Monday, 21 August 2017

Size Matters

Architect William Lim's conceptual flat with two bedrooms in 194 square feet
There's much discussion about nano flats -- the hottest selling housing units in Hong Kong these days, because many young people are priced out of the market and can only afford the tiniest of flats -- less than 200 square feet.

If a couple shares a nano flat, a lot of gymnastics is required to flexibly move around the tiny space, as well as hardly any possessions, but one Hong Kong architect seems to think he has the answer.

Architect William Lim and his creative design ideas...
Architect William Lim, managing director of design firm CL3 says: "We should think of them as three-dimensional spaces. We have traditionally looked at spaces as floor plans, but if we start looking at them in three dimensions, we could have different levels within the space."

He has created a conceptual flat that consists of two bedrooms, a kitchen and a living room -- in 194 square feet or 18 square metres. Lim is able to achieve this by putting the bedrooms on top of the bathroom and kitchen.

While the concept is not new, particularly in places like Japan, Lim says flats in Hong Kong have a minimum height ceiling of 2.5 metres (8.2 feet), and some are as high as 10 feet, which makes "a flat within a flat" possible.

He also wants to prove that a space doesn't have to be completely utilitarian -- the show flat will be decorated with high-end furniture, including a Baccarat crystal chandelier.

One of the nano flats in Mont Vert in Tai Po
Lim says when it comes to living in style, quality of space, not quantity is most important.

If a developer gave him the opportunity to design a block of flats, he would probably never be able to do it his own idealistic way. Developers are not interested in having too high a ceiling when they can cram more units into the same volume of space. They and their management companies want to collect as much in management fees as possible...

And then his comment of quality of space and not quantity is important is completely out of touch. If someone can barely scrape enough together for a down payment for a 200 square foot apartment, they are not going to be able to afford a Baccarat chandelier, nor would they want one. The same goes for designer furniture. It's all well and good to make a show flat look enticing, but in reality, those who can afford to buy these tiny living spaces will probably hit Ikea and not Tom Dixon.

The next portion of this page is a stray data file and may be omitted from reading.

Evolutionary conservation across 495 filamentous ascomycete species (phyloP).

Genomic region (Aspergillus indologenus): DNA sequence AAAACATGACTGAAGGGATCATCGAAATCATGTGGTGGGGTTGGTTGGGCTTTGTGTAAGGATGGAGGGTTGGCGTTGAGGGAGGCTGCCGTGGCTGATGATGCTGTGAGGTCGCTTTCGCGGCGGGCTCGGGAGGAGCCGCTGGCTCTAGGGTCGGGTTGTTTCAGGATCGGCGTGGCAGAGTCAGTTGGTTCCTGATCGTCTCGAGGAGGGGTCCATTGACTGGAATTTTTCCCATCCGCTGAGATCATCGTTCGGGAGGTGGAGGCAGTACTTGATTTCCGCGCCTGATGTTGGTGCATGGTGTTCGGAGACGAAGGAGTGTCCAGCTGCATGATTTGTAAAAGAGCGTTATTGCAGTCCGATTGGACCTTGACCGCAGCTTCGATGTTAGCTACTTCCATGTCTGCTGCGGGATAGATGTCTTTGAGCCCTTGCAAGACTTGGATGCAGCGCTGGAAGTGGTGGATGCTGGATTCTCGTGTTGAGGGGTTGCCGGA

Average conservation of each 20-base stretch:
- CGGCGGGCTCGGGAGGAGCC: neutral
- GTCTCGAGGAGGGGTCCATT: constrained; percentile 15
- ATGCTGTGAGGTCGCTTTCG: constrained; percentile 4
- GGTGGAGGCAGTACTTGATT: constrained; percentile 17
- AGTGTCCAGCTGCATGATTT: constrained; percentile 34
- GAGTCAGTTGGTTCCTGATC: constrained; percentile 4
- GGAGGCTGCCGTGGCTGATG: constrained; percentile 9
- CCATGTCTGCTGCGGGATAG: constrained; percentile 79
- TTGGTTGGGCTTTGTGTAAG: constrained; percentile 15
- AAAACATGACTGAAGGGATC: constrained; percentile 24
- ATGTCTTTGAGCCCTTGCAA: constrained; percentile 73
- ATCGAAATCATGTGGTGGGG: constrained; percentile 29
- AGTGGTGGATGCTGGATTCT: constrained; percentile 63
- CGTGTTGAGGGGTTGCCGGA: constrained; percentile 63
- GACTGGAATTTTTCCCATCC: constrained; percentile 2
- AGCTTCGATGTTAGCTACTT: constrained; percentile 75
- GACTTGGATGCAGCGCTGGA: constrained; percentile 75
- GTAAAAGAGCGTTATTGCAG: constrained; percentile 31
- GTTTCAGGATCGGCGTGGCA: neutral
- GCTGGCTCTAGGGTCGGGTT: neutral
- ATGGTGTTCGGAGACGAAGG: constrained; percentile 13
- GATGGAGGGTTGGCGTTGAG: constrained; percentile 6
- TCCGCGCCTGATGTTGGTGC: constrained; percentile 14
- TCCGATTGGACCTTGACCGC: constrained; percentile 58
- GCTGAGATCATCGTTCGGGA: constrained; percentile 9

Oh and the ones who can afford to buy more than one of these flats are probably landlords so they won't be installing crystal chandeliers in a rental.

We like Lim's idea of trying to use vertical space as much as possible, but he's not being realistic.

And the psychological impact of living in tiny spaces can't be healthy. How is that quality of life?

Trying to sell nano flats as an idealistic aspiration mocks the people who are struggling to enter the housing market with the tiniest of flats. Size does matter.




2 comments:

  1. Totally agree! People like William Lim are not being realistic. He should try living in a nano flat. I'm sure just a few days in even one with quality furnishings will make him change his tune.

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    1. I think I wrote or heard about architects who look at individual cases of people living in subdivided flats and try to help them make that space as efficient as possible which is a better solution. They also really get to understand first hand the needs of people who live in such cramped spaces.

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